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A dramatic breakthrough in cancer research could help save hundreds of thousands of cancer patients a year, according to scientists.
The new medical implant device, developed at Rice University in the US, could cure a patient’s cancer within just sixty days.
The scientists leading the charge claim that cancer patients in the future will not be stuck to “hospital beds, IV bags and external monitors”.
The ‘revolutionary’ research into the implant, which is smaller than a crayon, has been awarded $45million (£36.8m) by the US government.
The three-inch device, which is implanted into the abdomen, could also be able to communicate wirelessly with smartphones and be chargeable “like an iWatch”.
The device is known as the hybrid advanced molecular manufacturing regulator – or HAMMR.
It works as both a cancer detection and drug administration system.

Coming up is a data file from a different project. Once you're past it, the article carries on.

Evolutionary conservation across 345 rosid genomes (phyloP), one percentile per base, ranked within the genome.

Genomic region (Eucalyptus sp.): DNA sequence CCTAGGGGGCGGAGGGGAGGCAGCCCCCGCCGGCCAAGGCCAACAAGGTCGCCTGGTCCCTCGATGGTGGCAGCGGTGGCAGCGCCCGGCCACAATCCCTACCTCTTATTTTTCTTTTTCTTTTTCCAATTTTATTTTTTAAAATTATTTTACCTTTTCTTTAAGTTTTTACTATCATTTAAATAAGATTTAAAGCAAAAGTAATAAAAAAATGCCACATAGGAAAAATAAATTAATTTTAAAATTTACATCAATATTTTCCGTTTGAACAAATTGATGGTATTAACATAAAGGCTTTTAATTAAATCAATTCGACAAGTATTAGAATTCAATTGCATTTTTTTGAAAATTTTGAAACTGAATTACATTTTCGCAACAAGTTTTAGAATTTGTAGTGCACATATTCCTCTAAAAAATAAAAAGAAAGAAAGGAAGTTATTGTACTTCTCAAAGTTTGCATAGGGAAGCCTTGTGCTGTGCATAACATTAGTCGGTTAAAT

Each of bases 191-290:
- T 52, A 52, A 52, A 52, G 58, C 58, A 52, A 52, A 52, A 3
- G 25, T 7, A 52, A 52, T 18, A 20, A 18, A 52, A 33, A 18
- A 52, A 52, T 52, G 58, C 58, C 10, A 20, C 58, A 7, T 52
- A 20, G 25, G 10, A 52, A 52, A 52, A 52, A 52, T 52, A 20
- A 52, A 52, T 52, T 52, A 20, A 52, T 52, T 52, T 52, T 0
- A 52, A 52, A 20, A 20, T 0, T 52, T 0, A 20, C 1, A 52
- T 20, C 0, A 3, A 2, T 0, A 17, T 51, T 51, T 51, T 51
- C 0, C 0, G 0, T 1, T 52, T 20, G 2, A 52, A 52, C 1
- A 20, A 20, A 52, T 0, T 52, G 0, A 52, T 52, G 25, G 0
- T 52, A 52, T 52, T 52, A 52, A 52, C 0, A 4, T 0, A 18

The HAMMR is loaded full of sensors that monitor fast-mutating cancer cells and adjust the release of immunotherapy drugs based on a patient’s response.
Omid Veiseh, who is leading the research, says the implant is “truly groundbreaking and could potentially save hundreds of thousands of lives each year”.
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He added: “This is the type of research that makes a significant impact on the world.”
Dr Veiseh compared the technology to current treatments used for diabetes.
He explained: “This kind of ‘closed-loop therapy’ has been used for managing diabetes, where you have a glucose monitor that continuously talks to an insulin pump.
“But for cancer immunotherapy, it’s revolutionary.”
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The researchers claim the technology will be able to improve outcomes for cancers that are hard to treat, such as ovarian and pancreatic, and slash cancer deaths by 50 percent in the US.
The live monitoring of changes in the body through the implant would enable doctors to react faster than the current system of waiting to get test results and devising a new treatment plan, which can take months.
The goal at the Rice University lab is to have the device in human trials within five years.
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